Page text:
Friday, 18 November 2011

UK: governance issues raised by Labour Party leader

The Leader of the Labour Party, the Rt. Hon. Ed Miliband MP, delivered a speech yesterday at the Social Market Foundation in which governance issues received his attention: see here. More specifically, Mr Miliband, observed:

The second area where we need fundamental change is in the way companies have been told to think about their worth. The old way said that short term shareholder value should drive business strategies, and that would deliver for everyone. That the board should first and foremost be concerned with the short term share price. That institutional investors were right to be impatient for quick returns. But again what business has told me is that it is hampering their ability to create productive wealth. Instead, our economy has been held back by the short-term pressures under which our companies operate. Examples abound. The inability of a great British firm like Cadburys to resist Kraft’s takeover once speculating shareholders had decided there was a short term profit to be made. The battles with institutional shareholders in which Rolls Royce had to engage during the 1990s, so that it could make the long term investments that have made it such a success today.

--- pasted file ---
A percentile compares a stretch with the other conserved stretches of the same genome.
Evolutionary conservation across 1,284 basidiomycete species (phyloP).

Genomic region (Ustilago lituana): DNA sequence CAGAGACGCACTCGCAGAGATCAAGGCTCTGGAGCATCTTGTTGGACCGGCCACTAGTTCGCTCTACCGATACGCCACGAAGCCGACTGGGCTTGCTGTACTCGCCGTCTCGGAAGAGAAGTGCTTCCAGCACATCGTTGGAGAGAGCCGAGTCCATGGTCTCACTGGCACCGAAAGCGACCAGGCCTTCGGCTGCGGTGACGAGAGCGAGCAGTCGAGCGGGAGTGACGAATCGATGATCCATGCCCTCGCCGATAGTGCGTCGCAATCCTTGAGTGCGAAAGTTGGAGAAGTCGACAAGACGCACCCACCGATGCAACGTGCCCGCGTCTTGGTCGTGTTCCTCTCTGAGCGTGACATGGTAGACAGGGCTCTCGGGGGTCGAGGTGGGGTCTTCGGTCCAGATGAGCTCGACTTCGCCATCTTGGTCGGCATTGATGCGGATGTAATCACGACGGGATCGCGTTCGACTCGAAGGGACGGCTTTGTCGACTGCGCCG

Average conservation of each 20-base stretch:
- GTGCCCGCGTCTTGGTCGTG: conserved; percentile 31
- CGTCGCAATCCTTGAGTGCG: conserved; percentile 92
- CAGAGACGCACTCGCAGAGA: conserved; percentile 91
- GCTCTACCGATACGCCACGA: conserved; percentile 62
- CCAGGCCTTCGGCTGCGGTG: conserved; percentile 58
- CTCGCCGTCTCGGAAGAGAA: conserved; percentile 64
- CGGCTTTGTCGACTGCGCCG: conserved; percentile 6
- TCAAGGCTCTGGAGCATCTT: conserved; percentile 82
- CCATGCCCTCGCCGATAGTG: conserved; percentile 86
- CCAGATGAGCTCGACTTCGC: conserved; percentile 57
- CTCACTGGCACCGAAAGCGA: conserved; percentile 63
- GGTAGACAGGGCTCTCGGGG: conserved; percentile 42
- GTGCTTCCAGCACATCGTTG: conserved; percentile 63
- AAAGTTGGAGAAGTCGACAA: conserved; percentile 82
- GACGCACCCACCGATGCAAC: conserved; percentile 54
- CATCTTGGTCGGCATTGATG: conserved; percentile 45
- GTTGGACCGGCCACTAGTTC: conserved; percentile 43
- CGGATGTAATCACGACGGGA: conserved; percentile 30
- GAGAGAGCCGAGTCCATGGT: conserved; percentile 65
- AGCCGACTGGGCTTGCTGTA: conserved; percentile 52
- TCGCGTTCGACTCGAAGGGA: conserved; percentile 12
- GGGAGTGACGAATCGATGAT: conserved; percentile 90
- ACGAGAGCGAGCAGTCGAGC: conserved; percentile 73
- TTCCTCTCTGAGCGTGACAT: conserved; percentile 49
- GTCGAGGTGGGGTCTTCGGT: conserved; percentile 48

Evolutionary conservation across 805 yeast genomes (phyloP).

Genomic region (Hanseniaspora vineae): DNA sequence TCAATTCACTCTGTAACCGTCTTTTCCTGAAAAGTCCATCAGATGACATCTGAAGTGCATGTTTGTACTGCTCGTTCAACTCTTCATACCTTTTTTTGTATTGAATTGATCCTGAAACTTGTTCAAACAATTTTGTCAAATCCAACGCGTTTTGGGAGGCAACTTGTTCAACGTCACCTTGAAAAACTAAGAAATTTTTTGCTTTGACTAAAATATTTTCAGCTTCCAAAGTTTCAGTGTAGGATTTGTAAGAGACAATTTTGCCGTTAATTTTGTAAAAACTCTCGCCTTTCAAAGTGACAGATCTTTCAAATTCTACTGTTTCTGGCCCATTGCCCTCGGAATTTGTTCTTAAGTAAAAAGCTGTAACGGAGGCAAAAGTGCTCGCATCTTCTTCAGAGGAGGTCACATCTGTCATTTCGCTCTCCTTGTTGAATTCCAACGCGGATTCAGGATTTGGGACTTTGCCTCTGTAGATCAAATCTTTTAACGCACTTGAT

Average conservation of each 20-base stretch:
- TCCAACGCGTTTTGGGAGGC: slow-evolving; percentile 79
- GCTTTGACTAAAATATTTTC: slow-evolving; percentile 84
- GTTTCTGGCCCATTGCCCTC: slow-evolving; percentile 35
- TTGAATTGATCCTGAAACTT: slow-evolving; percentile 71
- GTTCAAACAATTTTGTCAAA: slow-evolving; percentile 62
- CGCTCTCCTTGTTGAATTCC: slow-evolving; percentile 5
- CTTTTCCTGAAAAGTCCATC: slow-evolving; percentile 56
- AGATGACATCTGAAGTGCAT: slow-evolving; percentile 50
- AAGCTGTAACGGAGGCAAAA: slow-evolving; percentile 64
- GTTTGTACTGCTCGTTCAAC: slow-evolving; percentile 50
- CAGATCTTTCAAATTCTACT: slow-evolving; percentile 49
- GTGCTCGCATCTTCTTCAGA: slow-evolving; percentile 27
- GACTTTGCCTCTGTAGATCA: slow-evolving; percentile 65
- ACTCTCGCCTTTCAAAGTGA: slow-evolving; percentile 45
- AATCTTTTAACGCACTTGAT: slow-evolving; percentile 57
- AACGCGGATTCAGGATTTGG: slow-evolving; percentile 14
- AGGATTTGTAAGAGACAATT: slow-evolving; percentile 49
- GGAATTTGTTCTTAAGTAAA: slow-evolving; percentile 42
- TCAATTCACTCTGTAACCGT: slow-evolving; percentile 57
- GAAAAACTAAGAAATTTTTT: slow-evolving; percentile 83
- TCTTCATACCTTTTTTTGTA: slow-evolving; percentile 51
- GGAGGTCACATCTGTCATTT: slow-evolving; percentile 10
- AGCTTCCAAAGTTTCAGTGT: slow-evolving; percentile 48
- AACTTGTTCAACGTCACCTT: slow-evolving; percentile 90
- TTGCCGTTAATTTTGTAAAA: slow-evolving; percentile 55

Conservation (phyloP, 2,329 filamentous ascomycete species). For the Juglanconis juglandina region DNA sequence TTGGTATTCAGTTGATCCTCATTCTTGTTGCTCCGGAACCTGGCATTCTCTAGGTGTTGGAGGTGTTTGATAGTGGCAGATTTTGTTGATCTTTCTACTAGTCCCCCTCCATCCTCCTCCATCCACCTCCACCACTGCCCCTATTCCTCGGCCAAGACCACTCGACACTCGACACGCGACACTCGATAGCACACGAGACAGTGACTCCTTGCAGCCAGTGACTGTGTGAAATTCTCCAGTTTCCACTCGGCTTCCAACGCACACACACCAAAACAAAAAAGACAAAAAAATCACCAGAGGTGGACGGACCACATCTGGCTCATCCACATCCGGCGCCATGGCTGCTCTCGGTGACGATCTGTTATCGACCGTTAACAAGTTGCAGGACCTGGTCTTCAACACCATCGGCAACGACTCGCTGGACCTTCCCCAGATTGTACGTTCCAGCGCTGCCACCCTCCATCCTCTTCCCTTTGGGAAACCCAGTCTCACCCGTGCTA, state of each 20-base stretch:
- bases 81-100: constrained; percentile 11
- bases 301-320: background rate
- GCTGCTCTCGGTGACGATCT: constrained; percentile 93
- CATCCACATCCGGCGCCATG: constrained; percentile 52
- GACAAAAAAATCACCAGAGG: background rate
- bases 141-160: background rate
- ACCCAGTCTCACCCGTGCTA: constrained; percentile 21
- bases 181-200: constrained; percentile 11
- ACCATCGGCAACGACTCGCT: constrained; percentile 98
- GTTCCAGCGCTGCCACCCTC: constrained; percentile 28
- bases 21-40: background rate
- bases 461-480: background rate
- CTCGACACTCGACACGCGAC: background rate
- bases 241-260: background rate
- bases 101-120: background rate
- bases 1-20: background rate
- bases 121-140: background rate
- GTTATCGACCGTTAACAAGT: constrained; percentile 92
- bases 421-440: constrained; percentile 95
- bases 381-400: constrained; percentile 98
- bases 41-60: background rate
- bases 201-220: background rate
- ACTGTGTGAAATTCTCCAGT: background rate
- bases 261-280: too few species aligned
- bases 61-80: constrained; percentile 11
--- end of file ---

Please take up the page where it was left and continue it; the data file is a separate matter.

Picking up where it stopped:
In recent weeks, travelling around the country, I have met business people over and over again who tell me they simply cannot get support for the long-term investments they need. What is interesting is that sometimes it is different forms of ownership, from mutuals to family owned businesses, that provide protection against the predatory short-termism of the system. So to address this short-termism we will need to address a whole range of areas. Including those raised by Richard Lambert, the former Director General of the CBI. We need to look at why so many funds of institutional investors seem to be managed as if the only important issue was the next quarterly announcement. We need to look at whether the voting rights of shareholders should always be the same from day one of ownership. And we need to look at how the tax system can encourage and discourage short-term behaviour that holds Britain back".

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